Since Jeff Laipply lost his job eight years ago, he rarely got to enjoy a meal he would have ordered himself.
But Sunday, he was able to enjoy an Easter lunch served by Cherry Street Mission Ministries’ kitchen staff and volunteers at the Madison Food Service and Community Center, 1919 West Madison Ave.
It was the first time, organizers said, that kitchen staff had surveyed the center’s guests to come up with the meal’s menu items.
Mr. Laipply, a resident of Cherry Street Mission Ministries’ shelter on Monroe Street, had ham, sweet potatoes, macaroni and cheese, gelatin, mixed fruit, an Easter cookie, and a blue-colored hardboiled egg.
He said it was just what he would’ve picked for lunch.
“It feels good to be here, having an Easter meal with everybody else,” said Mr. Laipply, 55, who used to work at a Perrysburg restaurant.
“It’s Easter and people are trying to be kinder to each other. Of course, I try to do it every day,” he said.
As the Toledo native was finishing his meal about 12:30 p.m., several dozen people were still standing in a line to get theirs. By that time, several kitchen staff and four volunteers had served about 125 meals since the event started at noon, with about 50 meals still left for those who would arrive within the next hour before the kitchen closed, said Cherry Street spokesman Amy Ambrose.
The volunteers serving the meals were working in sync, with the line of guests moving quickly.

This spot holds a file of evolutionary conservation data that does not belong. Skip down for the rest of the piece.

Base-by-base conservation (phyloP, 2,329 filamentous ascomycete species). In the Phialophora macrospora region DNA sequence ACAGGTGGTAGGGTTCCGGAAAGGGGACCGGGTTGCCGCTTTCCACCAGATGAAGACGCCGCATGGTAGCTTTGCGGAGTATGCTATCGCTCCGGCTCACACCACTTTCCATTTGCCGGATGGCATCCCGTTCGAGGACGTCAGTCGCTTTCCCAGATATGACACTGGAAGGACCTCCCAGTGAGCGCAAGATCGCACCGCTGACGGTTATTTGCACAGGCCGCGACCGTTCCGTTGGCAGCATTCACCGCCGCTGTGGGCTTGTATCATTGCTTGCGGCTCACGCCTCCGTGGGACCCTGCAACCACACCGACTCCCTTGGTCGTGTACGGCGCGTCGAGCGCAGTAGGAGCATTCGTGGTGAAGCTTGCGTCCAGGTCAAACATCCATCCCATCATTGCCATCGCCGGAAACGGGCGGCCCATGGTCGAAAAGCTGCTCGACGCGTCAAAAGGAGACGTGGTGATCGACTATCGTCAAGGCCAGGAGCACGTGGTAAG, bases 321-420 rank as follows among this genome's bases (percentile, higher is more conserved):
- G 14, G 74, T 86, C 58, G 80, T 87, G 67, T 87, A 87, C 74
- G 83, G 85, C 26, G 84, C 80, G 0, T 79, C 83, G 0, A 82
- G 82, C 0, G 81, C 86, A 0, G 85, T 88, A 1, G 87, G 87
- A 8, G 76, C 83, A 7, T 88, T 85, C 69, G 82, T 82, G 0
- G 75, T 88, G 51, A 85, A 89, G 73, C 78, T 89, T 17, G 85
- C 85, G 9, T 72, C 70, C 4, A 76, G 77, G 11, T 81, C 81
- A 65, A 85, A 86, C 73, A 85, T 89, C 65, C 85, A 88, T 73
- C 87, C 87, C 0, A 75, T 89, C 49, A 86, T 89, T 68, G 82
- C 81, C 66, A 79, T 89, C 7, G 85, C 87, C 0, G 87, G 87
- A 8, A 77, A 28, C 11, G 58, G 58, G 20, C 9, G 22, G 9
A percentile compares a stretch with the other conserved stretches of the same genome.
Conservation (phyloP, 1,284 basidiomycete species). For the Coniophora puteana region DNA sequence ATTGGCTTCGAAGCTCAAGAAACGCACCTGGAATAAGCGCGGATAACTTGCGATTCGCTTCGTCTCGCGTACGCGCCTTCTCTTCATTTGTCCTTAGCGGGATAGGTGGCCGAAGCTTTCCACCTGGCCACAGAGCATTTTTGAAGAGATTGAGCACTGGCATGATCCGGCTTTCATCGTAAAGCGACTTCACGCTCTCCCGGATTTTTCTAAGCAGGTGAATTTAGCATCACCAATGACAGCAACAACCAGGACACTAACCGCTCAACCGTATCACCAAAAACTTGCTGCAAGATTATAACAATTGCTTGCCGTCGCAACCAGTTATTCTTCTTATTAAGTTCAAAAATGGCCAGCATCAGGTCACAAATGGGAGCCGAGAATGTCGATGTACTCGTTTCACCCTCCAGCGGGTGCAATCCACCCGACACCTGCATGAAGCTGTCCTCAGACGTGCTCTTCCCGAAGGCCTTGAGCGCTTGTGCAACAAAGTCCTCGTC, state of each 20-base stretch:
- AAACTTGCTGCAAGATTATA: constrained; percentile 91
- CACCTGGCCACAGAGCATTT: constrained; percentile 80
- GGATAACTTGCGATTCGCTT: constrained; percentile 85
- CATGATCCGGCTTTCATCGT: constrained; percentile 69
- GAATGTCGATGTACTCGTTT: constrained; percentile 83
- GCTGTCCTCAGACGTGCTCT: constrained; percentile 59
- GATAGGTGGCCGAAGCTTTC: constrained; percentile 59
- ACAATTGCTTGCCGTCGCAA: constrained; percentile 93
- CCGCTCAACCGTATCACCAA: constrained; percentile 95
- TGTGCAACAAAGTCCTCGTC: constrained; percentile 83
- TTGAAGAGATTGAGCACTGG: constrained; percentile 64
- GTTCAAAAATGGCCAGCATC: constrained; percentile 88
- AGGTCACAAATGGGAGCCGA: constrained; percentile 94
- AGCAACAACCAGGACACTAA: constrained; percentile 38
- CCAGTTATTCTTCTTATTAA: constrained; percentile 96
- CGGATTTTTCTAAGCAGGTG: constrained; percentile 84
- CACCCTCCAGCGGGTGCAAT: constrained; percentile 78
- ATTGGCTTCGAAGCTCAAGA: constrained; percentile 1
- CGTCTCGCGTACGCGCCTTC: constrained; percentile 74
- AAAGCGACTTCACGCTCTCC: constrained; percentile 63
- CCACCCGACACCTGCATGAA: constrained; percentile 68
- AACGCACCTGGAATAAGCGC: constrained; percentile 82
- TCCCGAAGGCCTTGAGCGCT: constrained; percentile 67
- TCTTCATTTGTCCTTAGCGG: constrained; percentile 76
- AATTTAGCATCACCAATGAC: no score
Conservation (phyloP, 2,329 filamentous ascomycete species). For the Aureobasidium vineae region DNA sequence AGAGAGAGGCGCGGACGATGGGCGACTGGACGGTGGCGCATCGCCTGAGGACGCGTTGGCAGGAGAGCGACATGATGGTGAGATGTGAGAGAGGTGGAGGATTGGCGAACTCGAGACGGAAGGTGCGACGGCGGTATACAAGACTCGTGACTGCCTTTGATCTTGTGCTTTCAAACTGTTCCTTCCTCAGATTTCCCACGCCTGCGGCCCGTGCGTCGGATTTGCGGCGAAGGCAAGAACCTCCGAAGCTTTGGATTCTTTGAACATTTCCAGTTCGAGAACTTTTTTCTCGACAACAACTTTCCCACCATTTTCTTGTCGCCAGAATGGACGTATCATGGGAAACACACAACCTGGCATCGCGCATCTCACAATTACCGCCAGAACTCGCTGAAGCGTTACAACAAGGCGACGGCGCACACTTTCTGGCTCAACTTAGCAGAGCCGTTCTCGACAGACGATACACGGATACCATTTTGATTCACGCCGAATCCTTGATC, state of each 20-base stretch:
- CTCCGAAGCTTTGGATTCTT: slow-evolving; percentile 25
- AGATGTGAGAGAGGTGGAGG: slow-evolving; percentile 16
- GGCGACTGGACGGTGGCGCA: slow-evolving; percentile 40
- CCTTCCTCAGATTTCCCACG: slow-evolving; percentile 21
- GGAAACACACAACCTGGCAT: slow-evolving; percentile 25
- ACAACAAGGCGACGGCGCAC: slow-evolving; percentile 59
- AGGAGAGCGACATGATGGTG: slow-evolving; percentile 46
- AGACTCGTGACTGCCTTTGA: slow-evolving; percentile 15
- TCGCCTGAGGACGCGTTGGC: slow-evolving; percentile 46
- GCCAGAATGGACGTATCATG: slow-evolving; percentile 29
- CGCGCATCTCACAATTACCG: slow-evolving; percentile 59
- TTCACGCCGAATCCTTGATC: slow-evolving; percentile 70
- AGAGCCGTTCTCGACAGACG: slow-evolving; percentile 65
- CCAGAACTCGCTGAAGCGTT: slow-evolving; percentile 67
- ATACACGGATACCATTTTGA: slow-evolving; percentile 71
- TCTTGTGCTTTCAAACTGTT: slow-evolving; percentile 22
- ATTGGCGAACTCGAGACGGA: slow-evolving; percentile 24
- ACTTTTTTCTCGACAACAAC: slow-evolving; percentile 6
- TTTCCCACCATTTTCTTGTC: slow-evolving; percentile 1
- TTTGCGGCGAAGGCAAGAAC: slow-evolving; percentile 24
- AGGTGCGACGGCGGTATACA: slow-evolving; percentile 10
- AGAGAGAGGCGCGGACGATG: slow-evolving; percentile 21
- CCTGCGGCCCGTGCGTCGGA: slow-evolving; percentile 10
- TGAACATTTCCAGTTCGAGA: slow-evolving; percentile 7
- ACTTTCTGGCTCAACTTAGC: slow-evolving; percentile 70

Debbie Trzaskowski, a Toledo caregiver to the elderly, took a short break from serving to say that volunteering this Easter was something she had wanted to start doing for a couple of years. She was enjoying herself so much, she said, that she wants to serve meals again at Thanksgiving and Christmas.
“I am Catholic. I read the Bible. I love God. I am a big fan of what Cherry Street Mission is doing. And I just love to help people,” Ms. Trzaskowski of West Toledo said, glancing over scores of guests.
Alfonso Jackson, 77, was grinning when he stopped to chat with friends on his way out after having his Easter meal.
“It’s good right here, real good,” said the Californian who has been in Toledo for the past few years. “I live on my own in central Toledo but I stopped by to have lunch here, with friends. Easter means a lot to me. And it feels good being here today, with friends all around, having their Easter lunch together.”
Dan Rogers, president and chief executive of Cherry Street Mission Ministries, told The Blade that hunger in Toledo remains a problem.
Contact Mike Sigov at: email@example.com or 419-724-6089.